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Report: Nikon Repair Gods (Kiitos)

Hello, everybody! I’m going to introduce to you what we consider to be the gods of Nikon repair here in Japan and that is Kiitos. Kiitos is a camera repair workshop ran by former Nikon employees and they specialize in everything that is not digital. Digital cameras are best sent to Nikon for repairs because they have the parts for those and Kiitos also does not want to compete with Nikon on this field. Kiitos has such a good reputation that even Nikon itself will refer you to them if you have any manual equipment to repair. I had the pleasure of visiting them last weekend and I will show you around their workshop!

Here’s a demo by a Kiitos repairer during Nikon’s 100th Anniversary Road Show. See how she teared-down a Nikon F apart and put it back together in 45 minutes! She is a real pro and I am a pathetic amateur compared to her! I hope that they take me as an apprentice!

Kiitos’ address is 

IMG_5917Here’s the entrance to Kiitos’ workshop. It’s a small shop packed with repairers and parts for servicing. It’s in a unassuming part of town and you can easily miss it.

IMG_5913Here’s the company’s rather simple sign and it reads “Nikon repair workshop Kiitos“.

IMG_5919It’s a Saturday so it’s not busy and there are only a few people working here at this time. They are open on Saturdays up until 2 o’clock in the afternoon. The workshop has about 8 people working on-site. It can be very tight here but this is quite normal in Japan.

IMG_5924Here’s a closer view of their equipment. I would have loved to take pictures of their tools and machines but being a repairman myself, I don’t want to bother and annoy that busy gentleman working at the shop. That white toaster-looking thing to the right is a shutter tester and it’s used for checking your camera’s shutter speeds’ accuracy.

IMG_5927Here’s another view. You see the grey cylinders? Those are collimators and you use them for calibrating your lens and cameras for infinity focusing. The brown box at the corner with “Dusper” printed on it contains Dusper-brand tissues. I used them myself and they are cheap. Many camera repairmen use them for cleaning cameras because they are not expensive and they’re lint-free. They won’t harm the coatings of your lens,too.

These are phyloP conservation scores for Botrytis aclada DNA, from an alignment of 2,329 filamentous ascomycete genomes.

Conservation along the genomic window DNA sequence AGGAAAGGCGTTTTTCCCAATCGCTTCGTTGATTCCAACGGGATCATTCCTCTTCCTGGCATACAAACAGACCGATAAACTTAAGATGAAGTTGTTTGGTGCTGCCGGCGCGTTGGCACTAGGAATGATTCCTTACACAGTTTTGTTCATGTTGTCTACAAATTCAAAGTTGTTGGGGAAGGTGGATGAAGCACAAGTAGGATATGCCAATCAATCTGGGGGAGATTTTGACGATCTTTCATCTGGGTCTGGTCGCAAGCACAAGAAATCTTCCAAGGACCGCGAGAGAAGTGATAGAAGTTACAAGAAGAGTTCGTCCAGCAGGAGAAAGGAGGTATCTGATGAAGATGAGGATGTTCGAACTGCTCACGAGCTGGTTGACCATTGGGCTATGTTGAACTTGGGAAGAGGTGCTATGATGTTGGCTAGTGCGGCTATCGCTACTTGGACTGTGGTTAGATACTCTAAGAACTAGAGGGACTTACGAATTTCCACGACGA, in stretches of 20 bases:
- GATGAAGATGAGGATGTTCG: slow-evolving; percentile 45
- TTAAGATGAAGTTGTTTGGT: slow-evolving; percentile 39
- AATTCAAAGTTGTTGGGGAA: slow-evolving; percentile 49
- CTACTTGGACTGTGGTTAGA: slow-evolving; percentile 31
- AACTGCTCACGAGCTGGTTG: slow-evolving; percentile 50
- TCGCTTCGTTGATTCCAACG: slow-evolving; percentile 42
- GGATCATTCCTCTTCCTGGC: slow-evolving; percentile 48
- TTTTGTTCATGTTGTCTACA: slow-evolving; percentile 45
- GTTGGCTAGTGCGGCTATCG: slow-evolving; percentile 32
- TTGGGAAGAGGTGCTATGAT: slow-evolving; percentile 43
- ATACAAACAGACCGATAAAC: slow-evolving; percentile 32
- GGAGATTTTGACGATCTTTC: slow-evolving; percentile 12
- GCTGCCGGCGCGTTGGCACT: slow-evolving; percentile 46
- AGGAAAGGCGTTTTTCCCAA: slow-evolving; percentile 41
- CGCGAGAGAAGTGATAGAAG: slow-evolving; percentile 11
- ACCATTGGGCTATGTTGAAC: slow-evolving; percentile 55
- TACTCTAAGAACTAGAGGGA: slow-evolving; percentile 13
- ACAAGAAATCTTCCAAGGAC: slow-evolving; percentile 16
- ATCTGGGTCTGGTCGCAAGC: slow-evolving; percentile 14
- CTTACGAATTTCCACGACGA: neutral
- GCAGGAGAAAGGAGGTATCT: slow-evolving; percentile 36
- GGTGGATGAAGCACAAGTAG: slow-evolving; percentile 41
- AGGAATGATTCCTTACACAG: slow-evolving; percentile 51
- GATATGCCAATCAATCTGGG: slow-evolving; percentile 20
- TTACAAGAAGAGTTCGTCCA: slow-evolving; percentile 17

IMG_5923Here are some parcels containing gear from customers. They have a 30-day turnaround time. If you have 6-7 repairmen and it takes this long then it means that business is very good! They don’t charge a lot to be honest and an overhaul of a Nikon F costs about $170.

IMG_5922They have this at the reception area which is very interesting to look at for camera geeks.

(Click to enlarge)

Here are some pictures of the display. I am thinking of doing something like this but it is a very time-consuming thing to do and I don’t have the time and space for this now.

In case you think that I am pulling your leg, our reader (Dirk S.) has this to say:

Kiitos is an amazing shop with very gifted repair people. Earlier this year, I received a vintage Nikon SP with a Nikkor-N 5cm f1.1 kit that was completely rebuilt by Kiitos. It being the most amazing piece of kit is an understatement. This Nikon SP is the smoothest and most precise feeling camera I have ever handled (and before I have gotten by the Nikon RF bug, I used all kinds of Leica cameras people would swoon over). Whenever there is an issue with manual Nikon camera gear I am not able to take care of myself, I would be honored, having it looked after by Kiitos.I highly recommend their work.”

This is just one example of how Kiitos makes their living. There are many more stories in the internet about Kiitos’ work in Japanese so just search for them.

I hope that you enjoyed this feature on Kiitos and if you liked this then maybe I can make more of this next time. You can reach them by their website or just call (81) 03-5718-4600 and speak to them directly. Look for Mr. Motohashi as he speaks some English. Ask for a quote and then send your items to them. I’m not sure if they accept overseas orders but it won’t hurt to try. Thank you very much for patronizing my blog and if you like this post then please share it with your friends at social media. See you again next time! Ric.

Help Support this Blog:

Maintaining this blog requires money to operate. If you think that this site has helped you or you want to show your support by helping with the upkeep of this site, you can simple make a small donation to my paypal.com account (richardHaw888@gmail.com). Money is not my prime motivation for this blog and I believe that I have enough to run this but you can help me make this site (and the companion facebook page) grow.

Buy me a roll of film or cigarettes?

Thank you very much for your continued support!

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Helping support this site will ensure that this will be kept going as long as I have the time and energy for this. I would appreciate it if you just leave out your name or details like your country and other information so that the donations will totally be anonymous it is at all possible. This is a labor of love and I intend to keep it that way for as long as I can. Ric.

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